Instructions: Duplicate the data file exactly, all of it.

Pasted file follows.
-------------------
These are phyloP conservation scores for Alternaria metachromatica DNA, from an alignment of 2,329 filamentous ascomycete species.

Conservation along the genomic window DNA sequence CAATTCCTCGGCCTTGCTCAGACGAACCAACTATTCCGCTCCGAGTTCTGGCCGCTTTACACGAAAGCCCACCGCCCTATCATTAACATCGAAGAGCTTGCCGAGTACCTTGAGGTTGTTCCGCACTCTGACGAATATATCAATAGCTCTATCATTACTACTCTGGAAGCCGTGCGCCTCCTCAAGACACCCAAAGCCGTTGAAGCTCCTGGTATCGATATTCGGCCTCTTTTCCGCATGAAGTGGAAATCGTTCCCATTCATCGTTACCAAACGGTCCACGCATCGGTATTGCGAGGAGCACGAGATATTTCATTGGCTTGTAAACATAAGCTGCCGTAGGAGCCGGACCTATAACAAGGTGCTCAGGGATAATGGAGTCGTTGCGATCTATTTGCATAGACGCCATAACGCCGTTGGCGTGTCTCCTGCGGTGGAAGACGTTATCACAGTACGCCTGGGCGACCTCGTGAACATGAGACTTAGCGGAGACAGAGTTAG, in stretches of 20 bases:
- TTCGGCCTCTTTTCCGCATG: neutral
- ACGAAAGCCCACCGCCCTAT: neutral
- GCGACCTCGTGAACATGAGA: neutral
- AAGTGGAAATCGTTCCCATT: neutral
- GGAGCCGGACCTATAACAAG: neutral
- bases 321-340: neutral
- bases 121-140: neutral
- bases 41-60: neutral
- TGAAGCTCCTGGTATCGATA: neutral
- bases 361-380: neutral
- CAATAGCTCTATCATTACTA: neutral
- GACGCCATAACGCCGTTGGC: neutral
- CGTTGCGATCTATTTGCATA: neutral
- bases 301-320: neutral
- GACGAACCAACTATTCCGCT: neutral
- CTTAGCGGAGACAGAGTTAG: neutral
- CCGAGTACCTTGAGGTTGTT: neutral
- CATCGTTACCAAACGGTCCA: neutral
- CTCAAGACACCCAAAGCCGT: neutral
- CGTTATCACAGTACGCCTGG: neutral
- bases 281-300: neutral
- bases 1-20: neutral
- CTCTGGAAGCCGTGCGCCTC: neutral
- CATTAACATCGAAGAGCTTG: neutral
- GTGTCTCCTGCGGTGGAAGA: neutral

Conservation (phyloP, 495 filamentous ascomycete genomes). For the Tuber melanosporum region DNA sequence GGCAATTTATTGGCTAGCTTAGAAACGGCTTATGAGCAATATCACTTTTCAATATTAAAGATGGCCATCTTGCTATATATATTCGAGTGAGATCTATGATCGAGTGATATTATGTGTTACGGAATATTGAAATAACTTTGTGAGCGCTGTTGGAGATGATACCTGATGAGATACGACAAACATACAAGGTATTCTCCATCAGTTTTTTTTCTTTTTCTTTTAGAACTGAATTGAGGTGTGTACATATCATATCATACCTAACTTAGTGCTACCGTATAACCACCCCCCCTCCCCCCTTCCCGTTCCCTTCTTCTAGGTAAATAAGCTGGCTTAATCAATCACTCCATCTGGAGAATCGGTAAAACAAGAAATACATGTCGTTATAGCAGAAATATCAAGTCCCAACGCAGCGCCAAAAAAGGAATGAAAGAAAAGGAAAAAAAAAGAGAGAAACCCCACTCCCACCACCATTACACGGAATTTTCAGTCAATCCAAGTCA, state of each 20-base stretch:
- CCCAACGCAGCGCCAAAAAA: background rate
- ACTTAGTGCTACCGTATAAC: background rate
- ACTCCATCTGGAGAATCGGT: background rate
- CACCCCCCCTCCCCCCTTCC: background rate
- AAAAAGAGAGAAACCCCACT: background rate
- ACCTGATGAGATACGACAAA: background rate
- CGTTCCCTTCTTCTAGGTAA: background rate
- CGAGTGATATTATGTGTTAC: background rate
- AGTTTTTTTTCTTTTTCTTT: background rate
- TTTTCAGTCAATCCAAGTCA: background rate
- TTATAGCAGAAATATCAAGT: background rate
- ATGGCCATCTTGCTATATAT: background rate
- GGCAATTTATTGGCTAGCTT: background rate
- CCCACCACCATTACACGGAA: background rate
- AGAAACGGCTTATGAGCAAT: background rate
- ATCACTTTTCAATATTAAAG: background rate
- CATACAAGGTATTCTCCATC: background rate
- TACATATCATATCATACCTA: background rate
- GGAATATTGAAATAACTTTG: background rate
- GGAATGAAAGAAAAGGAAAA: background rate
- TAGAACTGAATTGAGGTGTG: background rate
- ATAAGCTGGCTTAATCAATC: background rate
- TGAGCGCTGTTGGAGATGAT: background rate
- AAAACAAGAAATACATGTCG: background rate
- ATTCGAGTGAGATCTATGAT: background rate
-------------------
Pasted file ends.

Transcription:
These are phyloP conservation scores for Alternaria metachromatica DNA, from an alignment of 2,329 filamentous ascomycete species.

Conservation along the genomic window DNA sequence CAATTCCTCGGCCTTGCTCAGACGAACCAACTATTCCGCTCCGAGTTCTGGCCGCTTTACACGAAAGCCCACCGCCCTATCATTAACATCGAAGAGCTTGCCGAGTACCTTGAGGTTGTTCCGCACTCTGACGAATATATCAATAGCTCTATCATTACTACTCTGGAAGCCGTGCGCCTCCTCAAGACACCCAAAGCCGTTGAAGCTCCTGGTATCGATATTCGGCCTCTTTTCCGCATGAAGTGGAAATCGTTCCCATTCATCGTTACCAAACGGTCCACGCATCGGTATTGCGAGGAGCACGAGATATTTCATTGGCTTGTAAACATAAGCTGCCGTAGGAGCCGGACCTATAACAAGGTGCTCAGGGATAATGGAGTCGTTGCGATCTATTTGCATAGACGCCATAACGCCGTTGGCGTGTCTCCTGCGGTGGAAGACGTTATCACAGTACGCCTGGGCGACCTCGTGAACATGAGACTTAGCGGAGACAGAGTTAG, in stretches of 20 bases:
- TTCGGCCTCTTTTCCGCATG: neutral
- ACGAAAGCCCACCGCCCTAT: neutral
- GCGACCTCGTGAACATGAGA: neutral
- AAGTGGAAATCGTTCCCATT: neutral
- GGAGCCGGACCTATAACAAG: neutral
- bases 321-340: neutral
- bases 121-140: neutral
- bases 41-60: neutral
- TGAAGCTCCTGGTATCGATA: neutral
- bases 361-380: neutral
- CAATAGCTCTATCATTACTA: neutral
- GACGCCATAACGCCGTTGGC: neutral
- CGTTGCGATCTATTTGCATA: neutral
- bases 301-320: neutral
- GACGAACCAACTATTCCGCT: neutral
- CTTAGCGGAGACAGAGTTAG: neutral
- CCGAGTACCTTGAGGTTGTT: neutral
- CATCGTTACCAAACGGTCCA: neutral
- CTCAAGACACCCAAAGCCGT: neutral
- CGTTATCACAGTACGCCTGG: neutral
- bases 281-300: neutral
- bases 1-20: neutral
- CTCTGGAAGCCGTGCGCCTC: neutral
- CATTAACATCGAAGAGCTTG: neutral
- GTGTCTCCTGCGGTGGAAGA: neutral

Conservation (phyloP, 495 filamentous ascomycete genomes). For the Tuber melanosporum region DNA sequence GGCAATTTATTGGCTAGCTTAGAAACGGCTTATGAGCAATATCACTTTTCAATATTAAAGATGGCCATCTTGCTATATATATTCGAGTGAGATCTATGATCGAGTGATATTATGTGTTACGGAATATTGAAATAACTTTGTGAGCGCTGTTGGAGATGATACCTGATGAGATACGACAAACATACAAGGTATTCTCCATCAGTTTTTTTTCTTTTTCTTTTAGAACTGAATTGAGGTGTGTACATATCATATCATACCTAACTTAGTGCTACCGTATAACCACCCCCCCTCCCCCCTTCCCGTTCCCTTCTTCTAGGTAAATAAGCTGGCTTAATCAATCACTCCATCTGGAGAATCGGTAAAACAAGAAATACATGTCGTTATAGCAGAAATATCAAGTCCCAACGCAGCGCCAAAAAAGGAATGAAAGAAAAGGAAAAAAAAAGAGAGAAACCCCACTCCCACCACCATTACACGGAATTTTCAGTCAATCCAAGTCA, state of each 20-base stretch:
- CCCAACGCAGCGCCAAAAAA: background rate
- ACTTAGTGCTACCGTATAAC: background rate
- ACTCCATCTGGAGAATCGGT: background rate
- CACCCCCCCTCCCCCCTTCC: background rate
- AAAAAGAGAGAAACCCCACT: background rate
- ACCTGATGAGATACGACAAA: background rate
- CGTTCCCTTCTTCTAGGTAA: background rate
- CGAGTGATATTATGTGTTAC: background rate
- AGTTTTTTTTCTTTTTCTTT: background rate
- TTTTCAGTCAATCCAAGTCA: background rate
- TTATAGCAGAAATATCAAGT: background rate
- ATGGCCATCTTGCTATATAT: background rate
- GGCAATTTATTGGCTAGCTT: background rate
- CCCACCACCATTACACGGAA: background rate
- AGAAACGGCTTATGAGCAAT: background rate
- ATCACTTTTCAATATTAAAG: background rate
- CATACAAGGTATTCTCCATC: background rate
- TACATATCATATCATACCTA: background rate
- GGAATATTGAAATAACTTTG: background rate
- GGAATGAAAGAAAAGGAAAA: background rate
- TAGAACTGAATTGAGGTGTG: background rate
- ATAAGCTGGCTTAATCAATC: background rate
- TGAGCGCTGTTGGAGATGAT: background rate
- AAAACAAGAAATACATGTCG: background rate
- ATTCGAGTGAGATCTATGAT: background rate